16 December 2004 | David Arminas
Procurement at the BBC is in line for major efficiency savings and possible job cuts in the broadcaster's attempt to double its savings target.
In what analysts said is the biggest shake-up of the corporation in a decade, the BBC has raised its cost-savings target from £155 million to £320 million a year. All departments have four months to come up with plans to meet a 15 per cent savings target.
Up to 2,900 of the corporation's 27,000 employees could be made redundant and some areas of the business will be outsourced.
The BBC's procurement department would not comment on possible job losses.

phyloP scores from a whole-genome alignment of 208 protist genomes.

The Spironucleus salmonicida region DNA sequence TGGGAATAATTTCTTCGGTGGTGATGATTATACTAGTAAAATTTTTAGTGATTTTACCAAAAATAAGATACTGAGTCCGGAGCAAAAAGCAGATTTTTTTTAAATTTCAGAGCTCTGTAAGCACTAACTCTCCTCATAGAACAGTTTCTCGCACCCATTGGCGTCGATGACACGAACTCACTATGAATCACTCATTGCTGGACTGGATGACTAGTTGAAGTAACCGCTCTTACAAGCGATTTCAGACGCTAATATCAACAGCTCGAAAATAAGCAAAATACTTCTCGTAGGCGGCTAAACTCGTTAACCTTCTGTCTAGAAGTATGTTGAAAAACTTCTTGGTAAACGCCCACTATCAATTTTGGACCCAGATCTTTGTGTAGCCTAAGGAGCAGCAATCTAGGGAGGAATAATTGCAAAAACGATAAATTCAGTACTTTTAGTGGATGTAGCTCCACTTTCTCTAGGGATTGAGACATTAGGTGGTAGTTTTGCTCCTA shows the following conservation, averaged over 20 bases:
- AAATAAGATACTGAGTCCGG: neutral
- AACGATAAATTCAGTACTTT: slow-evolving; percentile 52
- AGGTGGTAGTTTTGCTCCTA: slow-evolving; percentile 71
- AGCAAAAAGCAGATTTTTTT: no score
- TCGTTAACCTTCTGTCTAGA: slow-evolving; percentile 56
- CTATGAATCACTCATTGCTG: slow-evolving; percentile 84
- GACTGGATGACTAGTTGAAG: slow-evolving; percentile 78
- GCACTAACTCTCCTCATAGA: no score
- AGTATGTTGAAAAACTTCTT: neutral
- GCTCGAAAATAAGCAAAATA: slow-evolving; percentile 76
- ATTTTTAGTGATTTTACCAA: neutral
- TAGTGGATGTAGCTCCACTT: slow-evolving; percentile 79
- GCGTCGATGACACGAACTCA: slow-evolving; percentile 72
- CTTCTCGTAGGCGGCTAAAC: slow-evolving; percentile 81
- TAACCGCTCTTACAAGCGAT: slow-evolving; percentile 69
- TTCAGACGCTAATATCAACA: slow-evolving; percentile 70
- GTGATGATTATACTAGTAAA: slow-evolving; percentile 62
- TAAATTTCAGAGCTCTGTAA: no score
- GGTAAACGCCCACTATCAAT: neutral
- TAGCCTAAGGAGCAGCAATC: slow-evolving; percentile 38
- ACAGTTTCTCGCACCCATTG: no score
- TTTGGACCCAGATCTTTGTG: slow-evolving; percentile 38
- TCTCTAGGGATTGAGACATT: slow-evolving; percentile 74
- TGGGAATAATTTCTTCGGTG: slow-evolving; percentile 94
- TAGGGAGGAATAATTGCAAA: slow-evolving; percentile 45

However, cuts would be made across the corporation and include the business affairs and finance departments, of which procurement is part, according to a BBC spokeswoman. "Purchasing as part of business services will be evaluated like all other departments," she said.
"But there are many ways of making efficiency savings, not necessarily by cutting jobs but through how you buy things."
Announcing the cutbacks, Mark Thompson, the BBC director-general, said the restructuring was a result of internal efficiency reviews and could cause "considerable pain and disruption".
The plan also involves selling non-core businesses and moving large parts of the BBC to places outside London, including Manchester, which is set to get 1,500 jobs in the next five years.